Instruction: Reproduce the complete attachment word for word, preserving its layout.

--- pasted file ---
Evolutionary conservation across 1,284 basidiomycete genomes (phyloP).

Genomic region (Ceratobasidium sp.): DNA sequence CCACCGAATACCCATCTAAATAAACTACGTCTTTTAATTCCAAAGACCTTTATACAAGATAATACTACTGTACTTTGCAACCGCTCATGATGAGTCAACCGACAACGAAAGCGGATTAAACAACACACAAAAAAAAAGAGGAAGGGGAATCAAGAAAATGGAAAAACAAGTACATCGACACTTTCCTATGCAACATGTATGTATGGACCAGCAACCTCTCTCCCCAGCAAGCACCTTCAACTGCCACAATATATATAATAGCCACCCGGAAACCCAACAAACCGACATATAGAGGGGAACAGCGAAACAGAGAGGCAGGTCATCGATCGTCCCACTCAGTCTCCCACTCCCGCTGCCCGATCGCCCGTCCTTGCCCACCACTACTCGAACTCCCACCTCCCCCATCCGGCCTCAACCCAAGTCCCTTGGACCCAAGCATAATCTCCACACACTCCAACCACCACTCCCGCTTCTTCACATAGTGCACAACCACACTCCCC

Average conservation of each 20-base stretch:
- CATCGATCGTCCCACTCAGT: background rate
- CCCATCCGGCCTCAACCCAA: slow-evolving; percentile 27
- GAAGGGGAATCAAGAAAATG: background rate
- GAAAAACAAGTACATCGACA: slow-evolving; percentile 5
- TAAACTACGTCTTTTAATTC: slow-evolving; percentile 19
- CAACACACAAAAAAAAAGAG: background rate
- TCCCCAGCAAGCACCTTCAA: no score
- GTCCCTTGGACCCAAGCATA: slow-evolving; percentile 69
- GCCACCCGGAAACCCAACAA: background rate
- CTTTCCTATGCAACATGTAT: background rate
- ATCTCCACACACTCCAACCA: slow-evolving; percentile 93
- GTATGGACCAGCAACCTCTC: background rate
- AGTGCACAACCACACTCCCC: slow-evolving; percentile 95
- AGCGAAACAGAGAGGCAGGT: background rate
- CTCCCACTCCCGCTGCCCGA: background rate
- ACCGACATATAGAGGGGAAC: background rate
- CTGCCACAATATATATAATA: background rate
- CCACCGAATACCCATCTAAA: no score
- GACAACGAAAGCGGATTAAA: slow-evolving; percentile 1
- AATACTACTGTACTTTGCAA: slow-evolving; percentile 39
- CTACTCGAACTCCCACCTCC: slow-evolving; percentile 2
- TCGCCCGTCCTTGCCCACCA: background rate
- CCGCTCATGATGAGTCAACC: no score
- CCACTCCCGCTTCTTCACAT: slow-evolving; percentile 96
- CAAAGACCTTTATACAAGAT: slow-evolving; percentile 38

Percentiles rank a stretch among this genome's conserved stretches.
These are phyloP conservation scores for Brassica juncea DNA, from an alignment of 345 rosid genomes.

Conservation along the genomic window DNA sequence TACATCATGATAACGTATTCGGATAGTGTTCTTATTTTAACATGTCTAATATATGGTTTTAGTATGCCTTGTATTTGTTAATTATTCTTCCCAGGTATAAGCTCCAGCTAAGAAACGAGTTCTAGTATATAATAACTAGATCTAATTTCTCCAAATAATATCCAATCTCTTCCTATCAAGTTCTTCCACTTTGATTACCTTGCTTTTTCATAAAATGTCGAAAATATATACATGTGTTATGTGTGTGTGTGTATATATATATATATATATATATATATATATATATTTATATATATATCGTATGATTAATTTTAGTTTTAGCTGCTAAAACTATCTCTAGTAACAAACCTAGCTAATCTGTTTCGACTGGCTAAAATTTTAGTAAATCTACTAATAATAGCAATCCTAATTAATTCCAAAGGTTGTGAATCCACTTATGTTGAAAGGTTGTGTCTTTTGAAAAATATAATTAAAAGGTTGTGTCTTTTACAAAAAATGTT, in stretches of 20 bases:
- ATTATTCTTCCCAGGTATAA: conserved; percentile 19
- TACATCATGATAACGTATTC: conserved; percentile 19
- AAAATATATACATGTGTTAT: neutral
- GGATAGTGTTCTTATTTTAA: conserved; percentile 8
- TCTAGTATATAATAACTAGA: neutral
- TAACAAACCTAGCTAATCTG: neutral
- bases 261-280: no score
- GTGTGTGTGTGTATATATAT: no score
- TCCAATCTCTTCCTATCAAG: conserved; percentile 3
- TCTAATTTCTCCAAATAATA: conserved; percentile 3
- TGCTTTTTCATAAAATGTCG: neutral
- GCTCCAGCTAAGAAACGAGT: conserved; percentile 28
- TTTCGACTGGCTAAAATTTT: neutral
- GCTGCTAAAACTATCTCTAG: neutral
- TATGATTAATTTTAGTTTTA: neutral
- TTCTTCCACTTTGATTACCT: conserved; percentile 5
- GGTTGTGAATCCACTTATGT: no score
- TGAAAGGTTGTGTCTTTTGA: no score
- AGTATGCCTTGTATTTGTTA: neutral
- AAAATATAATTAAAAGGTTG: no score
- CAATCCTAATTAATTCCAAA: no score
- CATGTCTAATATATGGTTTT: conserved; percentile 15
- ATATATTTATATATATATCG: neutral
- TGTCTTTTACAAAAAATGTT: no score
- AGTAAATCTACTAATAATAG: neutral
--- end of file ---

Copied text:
Evolutionary conservation across 1,284 basidiomycete genomes (phyloP).

Genomic region (Ceratobasidium sp.): DNA sequence CCACCGAATACCCATCTAAATAAACTACGTCTTTTAATTCCAAAGACCTTTATACAAGATAATACTACTGTACTTTGCAACCGCTCATGATGAGTCAACCGACAACGAAAGCGGATTAAACAACACACAAAAAAAAAGAGGAAGGGGAATCAAGAAAATGGAAAAACAAGTACATCGACACTTTCCTATGCAACATGTATGTATGGACCAGCAACCTCTCTCCCCAGCAAGCACCTTCAACTGCCACAATATATATAATAGCCACCCGGAAACCCAACAAACCGACATATAGAGGGGAACAGCGAAACAGAGAGGCAGGTCATCGATCGTCCCACTCAGTCTCCCACTCCCGCTGCCCGATCGCCCGTCCTTGCCCACCACTACTCGAACTCCCACCTCCCCCATCCGGCCTCAACCCAAGTCCCTTGGACCCAAGCATAATCTCCACACACTCCAACCACCACTCCCGCTTCTTCACATAGTGCACAACCACACTCCCC

Average conservation of each 20-base stretch:
- CATCGATCGTCCCACTCAGT: background rate
- CCCATCCGGCCTCAACCCAA: slow-evolving; percentile 27
- GAAGGGGAATCAAGAAAATG: background rate
- GAAAAACAAGTACATCGACA: slow-evolving; percentile 5
- TAAACTACGTCTTTTAATTC: slow-evolving; percentile 19
- CAACACACAAAAAAAAAGAG: background rate
- TCCCCAGCAAGCACCTTCAA: no score
- GTCCCTTGGACCCAAGCATA: slow-evolving; percentile 69
- GCCACCCGGAAACCCAACAA: background rate
- CTTTCCTATGCAACATGTAT: background rate
- ATCTCCACACACTCCAACCA: slow-evolving; percentile 93
- GTATGGACCAGCAACCTCTC: background rate
- AGTGCACAACCACACTCCCC: slow-evolving; percentile 95
- AGCGAAACAGAGAGGCAGGT: background rate
- CTCCCACTCCCGCTGCCCGA: background rate
- ACCGACATATAGAGGGGAAC: background rate
- CTGCCACAATATATATAATA: background rate
- CCACCGAATACCCATCTAAA: no score
- GACAACGAAAGCGGATTAAA: slow-evolving; percentile 1
- AATACTACTGTACTTTGCAA: slow-evolving; percentile 39
- CTACTCGAACTCCCACCTCC: slow-evolving; percentile 2
- TCGCCCGTCCTTGCCCACCA: background rate
- CCGCTCATGATGAGTCAACC: no score
- CCACTCCCGCTTCTTCACAT: slow-evolving; percentile 96
- CAAAGACCTTTATACAAGAT: slow-evolving; percentile 38

Percentiles rank a stretch among this genome's conserved stretches.
These are phyloP conservation scores for Brassica juncea DNA, from an alignment of 345 rosid genomes.

Conservation along the genomic window DNA sequence TACATCATGATAACGTATTCGGATAGTGTTCTTATTTTAACATGTCTAATATATGGTTTTAGTATGCCTTGTATTTGTTAATTATTCTTCCCAGGTATAAGCTCCAGCTAAGAAACGAGTTCTAGTATATAATAACTAGATCTAATTTCTCCAAATAATATCCAATCTCTTCCTATCAAGTTCTTCCACTTTGATTACCTTGCTTTTTCATAAAATGTCGAAAATATATACATGTGTTATGTGTGTGTGTGTATATATATATATATATATATATATATATATATATTTATATATATATCGTATGATTAATTTTAGTTTTAGCTGCTAAAACTATCTCTAGTAACAAACCTAGCTAATCTGTTTCGACTGGCTAAAATTTTAGTAAATCTACTAATAATAGCAATCCTAATTAATTCCAAAGGTTGTGAATCCACTTATGTTGAAAGGTTGTGTCTTTTGAAAAATATAATTAAAAGGTTGTGTCTTTTACAAAAAATGTT, in stretches of 20 bases:
- ATTATTCTTCCCAGGTATAA: conserved; percentile 19
- TACATCATGATAACGTATTC: conserved; percentile 19
- AAAATATATACATGTGTTAT: neutral
- GGATAGTGTTCTTATTTTAA: conserved; percentile 8
- TCTAGTATATAATAACTAGA: neutral
- TAACAAACCTAGCTAATCTG: neutral
- bases 261-280: no score
- GTGTGTGTGTGTATATATAT: no score
- TCCAATCTCTTCCTATCAAG: conserved; percentile 3
- TCTAATTTCTCCAAATAATA: conserved; percentile 3
- TGCTTTTTCATAAAATGTCG: neutral
- GCTCCAGCTAAGAAACGAGT: conserved; percentile 28
- TTTCGACTGGCTAAAATTTT: neutral
- GCTGCTAAAACTATCTCTAG: neutral
- TATGATTAATTTTAGTTTTA: neutral
- TTCTTCCACTTTGATTACCT: conserved; percentile 5
- GGTTGTGAATCCACTTATGT: no score
- TGAAAGGTTGTGTCTTTTGA: no score
- AGTATGCCTTGTATTTGTTA: neutral
- AAAATATAATTAAAAGGTTG: no score
- CAATCCTAATTAATTCCAAA: no score
- CATGTCTAATATATGGTTTT: conserved; percentile 15
- ATATATTTATATATATATCG: neutral
- TGTCTTTTACAAAAAATGTT: no score
- AGTAAATCTACTAATAATAG: neutral